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Swastika flag and name-calling mar Gaza panel

Gaza panel organizer: Altercation and offensive flag distract from the real political debate

Photo: Shahzad Ahsan/The Chicago Maroon
Iah Pillsbury, a third-year in the College, questions activist Richard Ledford about the meaning of the protest flag he displayed in Mandel Hall at last Friday’s “Crisis in Gaza” panel. Ledford was asked to remove the sign by Student Activities Director Sharlene Holly.

Some students were troubled by incidents that preceded a panel last Thursday on the Gaza conflict. The talk, entitled “Crisis in Gaza: the U.S., Israel, and Palestine,” featured former DePaul professor Norman Finkelstein; writer Ali Abunimah; and professor John Mearsheimer, co-author of The Israel Lobby, a controversial critique on Israeli–U.S. politics.

A middle-aged man not affiliated with the University hung a flag decorated with a Star of David, crosses, and a swastika on the balcony in Mandel Hall. The man was asked to remove it by Director of Student Activities Sharlene Holly, and he did so, carrying it away and leaving before the event began.

In an unrelated incident, a self-identified Israel supporter was called a Nazi by a man standing in line, prompting the supporter to knock the man’s glasses off, according to a University of Chicago Police Department (UCPD) report. UCPD officers escorted the supporter out of the Reynolds Club.

A member of the Muslim Student Association (MSA), a group that helped organize the panel event, who asked that his name be withheld, said that this incident was peripheral, was resolved swiftly and immediately, and did not detract from the tone of an event largely received as a successful informational forum for scholarly discourse.

Holly said the banner was not removed because of its message, but because its size presented a safety hazard.

“UCPD likes us not to allow large scale signage,” Holly said. “If there were to be any immediate crowd movement or there was a fire, they’re unsafe. It was brought to my attention because of its content, but that’s not why I asked him to take it down.”

The MSA, the Center for Middle Eastern Studies (CMES) and the student chapter of Amnesty International co-sponsored the event. It was primarily organized by Ali Al-Arian, a first-year in the college who said he is not affiliated with those organizations.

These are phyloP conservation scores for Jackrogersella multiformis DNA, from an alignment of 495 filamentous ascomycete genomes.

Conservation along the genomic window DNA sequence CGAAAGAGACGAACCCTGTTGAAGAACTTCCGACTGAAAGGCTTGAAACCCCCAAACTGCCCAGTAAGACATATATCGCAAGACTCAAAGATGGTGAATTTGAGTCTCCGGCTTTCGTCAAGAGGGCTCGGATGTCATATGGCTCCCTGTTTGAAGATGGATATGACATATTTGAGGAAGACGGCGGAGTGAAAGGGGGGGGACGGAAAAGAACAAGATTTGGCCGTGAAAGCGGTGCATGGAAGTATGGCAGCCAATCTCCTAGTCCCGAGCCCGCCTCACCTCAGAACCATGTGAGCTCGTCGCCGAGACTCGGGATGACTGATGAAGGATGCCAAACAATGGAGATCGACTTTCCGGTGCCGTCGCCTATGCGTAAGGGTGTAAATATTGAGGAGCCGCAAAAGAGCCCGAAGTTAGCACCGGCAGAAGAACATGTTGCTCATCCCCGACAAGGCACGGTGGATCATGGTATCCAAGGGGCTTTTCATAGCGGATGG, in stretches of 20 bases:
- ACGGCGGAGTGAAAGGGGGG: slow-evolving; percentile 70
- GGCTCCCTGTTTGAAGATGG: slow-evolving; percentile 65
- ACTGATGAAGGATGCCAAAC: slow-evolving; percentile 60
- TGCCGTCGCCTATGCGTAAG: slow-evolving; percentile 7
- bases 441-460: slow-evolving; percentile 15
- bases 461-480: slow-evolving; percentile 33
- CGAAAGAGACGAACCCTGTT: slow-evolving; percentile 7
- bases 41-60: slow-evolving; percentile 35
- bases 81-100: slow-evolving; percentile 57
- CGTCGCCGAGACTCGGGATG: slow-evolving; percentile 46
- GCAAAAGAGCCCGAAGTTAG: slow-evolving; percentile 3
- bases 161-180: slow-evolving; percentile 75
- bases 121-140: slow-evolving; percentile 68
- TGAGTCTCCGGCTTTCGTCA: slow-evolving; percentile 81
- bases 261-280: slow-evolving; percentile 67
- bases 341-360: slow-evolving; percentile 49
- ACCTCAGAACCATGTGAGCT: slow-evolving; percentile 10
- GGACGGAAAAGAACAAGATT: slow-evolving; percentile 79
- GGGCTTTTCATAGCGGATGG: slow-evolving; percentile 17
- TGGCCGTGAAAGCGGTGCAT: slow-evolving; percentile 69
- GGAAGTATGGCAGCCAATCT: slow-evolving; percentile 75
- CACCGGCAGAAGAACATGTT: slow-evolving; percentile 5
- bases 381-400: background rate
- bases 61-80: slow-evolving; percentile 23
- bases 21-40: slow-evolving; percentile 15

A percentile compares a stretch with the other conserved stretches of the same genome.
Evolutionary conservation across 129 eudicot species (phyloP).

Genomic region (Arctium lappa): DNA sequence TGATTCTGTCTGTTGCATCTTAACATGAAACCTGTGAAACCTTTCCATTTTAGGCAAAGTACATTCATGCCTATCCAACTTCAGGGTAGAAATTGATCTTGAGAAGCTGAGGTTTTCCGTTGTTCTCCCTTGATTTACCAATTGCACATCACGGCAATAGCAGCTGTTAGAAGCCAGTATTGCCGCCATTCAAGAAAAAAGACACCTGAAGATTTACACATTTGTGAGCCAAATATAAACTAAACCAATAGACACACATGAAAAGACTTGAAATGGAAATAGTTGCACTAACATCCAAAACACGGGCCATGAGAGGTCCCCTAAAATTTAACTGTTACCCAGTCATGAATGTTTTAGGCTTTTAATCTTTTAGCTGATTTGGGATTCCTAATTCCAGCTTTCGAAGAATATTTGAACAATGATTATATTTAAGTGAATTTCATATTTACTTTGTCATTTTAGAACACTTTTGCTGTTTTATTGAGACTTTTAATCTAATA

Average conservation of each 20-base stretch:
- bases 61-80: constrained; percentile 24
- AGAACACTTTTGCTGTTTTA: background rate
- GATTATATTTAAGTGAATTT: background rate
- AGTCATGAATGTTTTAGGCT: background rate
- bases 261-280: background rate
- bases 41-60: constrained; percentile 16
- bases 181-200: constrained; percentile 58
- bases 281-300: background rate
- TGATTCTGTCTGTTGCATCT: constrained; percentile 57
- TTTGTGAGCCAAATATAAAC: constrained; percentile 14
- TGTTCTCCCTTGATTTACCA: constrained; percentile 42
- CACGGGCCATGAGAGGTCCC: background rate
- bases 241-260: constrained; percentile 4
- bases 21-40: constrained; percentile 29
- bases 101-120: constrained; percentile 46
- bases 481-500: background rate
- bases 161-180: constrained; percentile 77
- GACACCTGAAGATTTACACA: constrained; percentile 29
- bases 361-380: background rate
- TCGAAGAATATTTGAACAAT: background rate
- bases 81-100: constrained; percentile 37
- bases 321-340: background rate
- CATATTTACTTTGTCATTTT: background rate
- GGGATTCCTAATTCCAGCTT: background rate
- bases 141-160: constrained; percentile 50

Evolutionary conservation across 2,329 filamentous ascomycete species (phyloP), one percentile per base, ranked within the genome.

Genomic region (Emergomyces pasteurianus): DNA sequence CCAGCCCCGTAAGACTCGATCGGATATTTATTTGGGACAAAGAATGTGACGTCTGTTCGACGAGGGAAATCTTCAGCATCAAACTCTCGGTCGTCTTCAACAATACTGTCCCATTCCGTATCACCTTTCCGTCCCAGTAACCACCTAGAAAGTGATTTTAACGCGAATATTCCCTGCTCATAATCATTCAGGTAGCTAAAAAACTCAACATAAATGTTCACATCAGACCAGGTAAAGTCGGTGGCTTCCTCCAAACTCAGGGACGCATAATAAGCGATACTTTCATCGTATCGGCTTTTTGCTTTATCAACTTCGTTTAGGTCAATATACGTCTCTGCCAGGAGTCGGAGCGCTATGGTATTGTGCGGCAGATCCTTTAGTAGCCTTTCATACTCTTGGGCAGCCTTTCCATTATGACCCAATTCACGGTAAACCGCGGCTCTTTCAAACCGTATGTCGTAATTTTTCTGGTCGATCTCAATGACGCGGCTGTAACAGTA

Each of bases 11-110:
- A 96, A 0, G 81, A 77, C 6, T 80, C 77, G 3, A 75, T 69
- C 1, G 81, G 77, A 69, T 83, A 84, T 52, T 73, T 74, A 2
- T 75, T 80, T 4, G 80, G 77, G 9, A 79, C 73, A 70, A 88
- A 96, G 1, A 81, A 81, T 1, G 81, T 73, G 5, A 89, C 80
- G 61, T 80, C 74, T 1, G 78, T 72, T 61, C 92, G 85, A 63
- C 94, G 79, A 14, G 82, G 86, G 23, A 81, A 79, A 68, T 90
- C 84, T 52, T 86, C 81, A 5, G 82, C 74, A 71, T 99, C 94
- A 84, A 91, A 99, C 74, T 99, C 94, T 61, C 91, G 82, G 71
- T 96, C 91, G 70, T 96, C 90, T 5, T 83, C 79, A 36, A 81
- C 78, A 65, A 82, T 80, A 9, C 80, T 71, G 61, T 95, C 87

The event’s purpose was to “discuss the reasoning and ramifications of the Israeli bombardment and invasion of Gaza,” according to Al-Arian.

“The mainstream U.S. media hasn’t exactly been truthful in its reports, so I wanted to bring three distinguished scholars to speak about it,” he said. “Everything they presented was backed by facts.”

Although Al-Arian said he had heard rumors about the flag and name-calling, he did not observe either incident himself.

“The event was about so much more, and in my opinion these are distractions… from what the real issues are,” he said.

“I’m sure the students who are complaining about these issues didn’t really agree with the topic of the event,” he added. “And they’re just trying to find an excuse.”

Hila Mehr, president of Chicago Friends of Israel, said panel organizers told her “they would do a very good job [with] security and making sure that the event wouldn’t get out of hand. I think that a lot of students were concerned about the event and made that clear to officials,” she said.

Mehr said she thought the panel was unbalanced, but added, “I want to stress that I didn’t think the event was anti-Semitic itself. But I did think some of the incidents that occurred there were.”

A representative from CMES was not available to comment.

Students who attended found the events to be a minor distraction from an otherwise successful lecture.

“I personally found [the flag] offensive and inappropriate,” said Danya Lagos, a first-year in the college who attended the discussion. “I believe the University was correct in making him put it away.”

Fourth-year Justine Kentla also noticed the man with the American flag outlined in the shape of a swastika. “I thought that was a little bit strange, but other than that, I didn’t feel that the event was biased at all. Very informative,” he said. “I think I learned a lot more about the issue than just from watching CNN or reading the news.”

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